Are Sperm Alive?

Ed Arias earias1 at uic.edu
Sun Jan 12 01:32:03 EST 1997


Should I or shouldn't I...since my doctoral qualifying exams, I'm kinda leery about 
going up against professors...but I guess that's what they're always prodding us to 
do...I suspect you attempting to answer a layman's questions...but you should be 
accurate in your choice of words.

Dennis Goode wrote:
> 
> Sid Lipkin wrote:
> >
> > Always wondered this...Is human sperm classed as a living creature?
> >   Is there a genus of animals that it belongs to?  Can sperm survive
> >   outside the human body(in a lab setting)?
> >
> >    What about anti-bodies?  are they Alive in the sense that we define life?
> >      They have a purpose and act according to certain criteria?  is this life?
> >
> >   Sorry if this is uneducated...just curious
> 
> Sid,
> 
> In addition to the other answers to your interesting questions, I might add that
> human sperm are one of the stages in the life cycle of humans.

Dr. Goode, I am compelled to disagree with you.  As far as I know, sperm are incapable 
of any type of reproduction on their own, pathenogenic or any other.  If you have read 
or performed these experiments yourself, please cite the reference.  I have read of eggs 
undergoing parthenogenic activation...but not sperm.

Mammalian spern DO undergo various stages in their "life-cycle" 
(aka...spermogenesis)...but this does not include human beings unless they meet up with 
an egg.

> Like other
> multicellular organisms, we evolved from a single-celled organism,
> but have kept the unicellular stages of our life cycle as the sperm
> and the egg.

Can you tell me what type of eukaryotic organism does not develop (completely) from a 
unicellular "beginning"?  

> Both of these are highly differentiated single cells,
> and as such are definitely alive, eventhough sperm neither grow nor
> reproduce on their own, two of the defining properties of life.

Agreed.

> However they definitly show metabolism and response to stimili
> (chemotaxis toward  chemicals from the egg, and afertilization
> response upon contact with the egg).

This is the part of your response that really attracted my attention.  Could you tell me 
what molecule or chemical or stimulus (the easy answer) attracts sperm to the egg.  I 
work in mammalian reproduction...perhaps you work in a different system such as slime 
molds...somewhere I heard that cAMP may serve as a chemoattractant...but I've never 
heard of mammalian sperm following some chemoattractant from mammalian ova.  I'm 
currently writting my thesis...a reference in this "ova chemoattraction" would be 
beneficial (preferrably mammalian).

I grant you that you're "fertilization" response due to contact with the egg 
happens..although this is poorly understood (at least by more than one lab).  Patricia 
Saling from Duke and Gregory Kopf at Penn have led the work in the signal transduction 
events in mice upon sperm-zona binding that leads to the acrosome reaction.

> Basically Cell Biologists
> consider anything that is a cell to be alive, so sperm are alive but
> antibodies, proteins secreted from cells are not.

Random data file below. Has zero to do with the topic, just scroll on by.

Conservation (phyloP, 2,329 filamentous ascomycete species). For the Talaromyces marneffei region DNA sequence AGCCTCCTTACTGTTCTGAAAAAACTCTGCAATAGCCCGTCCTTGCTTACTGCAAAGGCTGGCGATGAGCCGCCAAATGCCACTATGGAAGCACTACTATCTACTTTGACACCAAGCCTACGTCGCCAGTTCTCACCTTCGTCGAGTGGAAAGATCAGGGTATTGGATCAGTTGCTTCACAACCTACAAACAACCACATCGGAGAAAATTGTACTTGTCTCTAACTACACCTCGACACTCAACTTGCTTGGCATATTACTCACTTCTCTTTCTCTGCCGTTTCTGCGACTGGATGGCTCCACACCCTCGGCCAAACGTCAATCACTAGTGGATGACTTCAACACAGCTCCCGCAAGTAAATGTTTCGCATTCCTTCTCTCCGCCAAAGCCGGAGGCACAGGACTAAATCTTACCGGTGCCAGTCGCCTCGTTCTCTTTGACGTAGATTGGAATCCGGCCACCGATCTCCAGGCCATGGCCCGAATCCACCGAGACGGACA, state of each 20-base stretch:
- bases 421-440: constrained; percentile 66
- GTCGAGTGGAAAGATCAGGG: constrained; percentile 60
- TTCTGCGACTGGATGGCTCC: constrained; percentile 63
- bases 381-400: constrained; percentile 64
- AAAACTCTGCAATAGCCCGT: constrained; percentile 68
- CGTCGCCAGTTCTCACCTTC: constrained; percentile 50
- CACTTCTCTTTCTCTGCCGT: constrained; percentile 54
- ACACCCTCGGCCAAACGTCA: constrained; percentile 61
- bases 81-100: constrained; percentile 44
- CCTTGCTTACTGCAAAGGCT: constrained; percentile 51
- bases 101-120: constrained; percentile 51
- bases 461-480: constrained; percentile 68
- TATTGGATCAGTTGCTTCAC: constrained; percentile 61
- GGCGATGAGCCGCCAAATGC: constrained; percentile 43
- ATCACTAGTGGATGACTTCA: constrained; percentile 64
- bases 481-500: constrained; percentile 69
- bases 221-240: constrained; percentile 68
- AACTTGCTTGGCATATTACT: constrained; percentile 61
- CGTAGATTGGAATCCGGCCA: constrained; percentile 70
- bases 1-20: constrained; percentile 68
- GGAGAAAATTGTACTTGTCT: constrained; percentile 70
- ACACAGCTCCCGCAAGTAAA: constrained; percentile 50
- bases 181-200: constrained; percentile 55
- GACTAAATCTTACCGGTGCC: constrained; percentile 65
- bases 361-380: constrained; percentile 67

> 
> But then we do have to distinguish between an egg or sperm and a human
> "being",  and of course there is a big debate about when that
> beingness comes into existence.

A human "being" is created when upon the resumption of meiosis, the haploid chromosome 
from sperm and egg are joined to form the complete human chromosomal complement.  Like 
you say, "beingness" is a social question that I doubt will ever be answered by 
scientists...but rather by the current opinion.

> 
> To extend your question, which came first, the egg or the sperm ?
> The answer appears to be the sperm!
> Evidence is accumulating that we (the animals) evolved from
> unicellular Choanoflagellates that look and swim very much like
> animal sperm.  We (the multicellular form) seem to be an addition on
> the the life cycle of these seemingly simple organisms.

As I deluded to above...sperm are only half "an organism" and cannot reproduce on their 
own...as I'm sure you know.  As far as I small mind remembers...all types of mammalian 
sperm are flagellated...whether they resemble some Choanoflagellate or a giardia or some 
some sexually transmitted disease vector...that doesn't say much.  People say I look 
like Eric Estrada...that doesn't make me related.

In summary, sperm are only alive as long as they ARE alive...which is about 48-72 hours 
within the female reproductive tract.  Longer than a mayfly is alive...but thats about 
it.

> 
> -Keep asking questions; that's the best way to learn.
> 
> -Dennis
> Dr. M. Dennis Goode                 Phone (301) 405-6917
> Department of Zoology               Fax   (301) 314-9358
> University of Maryland              e-mail goode at zool.umd.edu
> College Park MD 20742
> *************************************************************
> "If the Lord Almighty had consulted me before embarking upon the
> creation, I should have recommended something simpler."
>             -Alphonso X of Castile, 15th Century

-- 
Ed Arias
University of Illinois at Chicago
Dept of Physiology & Biophysics
835 S. Wolcott Avenue
Chicago, IL  60612
Tel:    312.996.4161
Fax:    312.996.1414
e-mail: earias1 at uic.edu
WWW:    http://www.uic.edu/~earias1/



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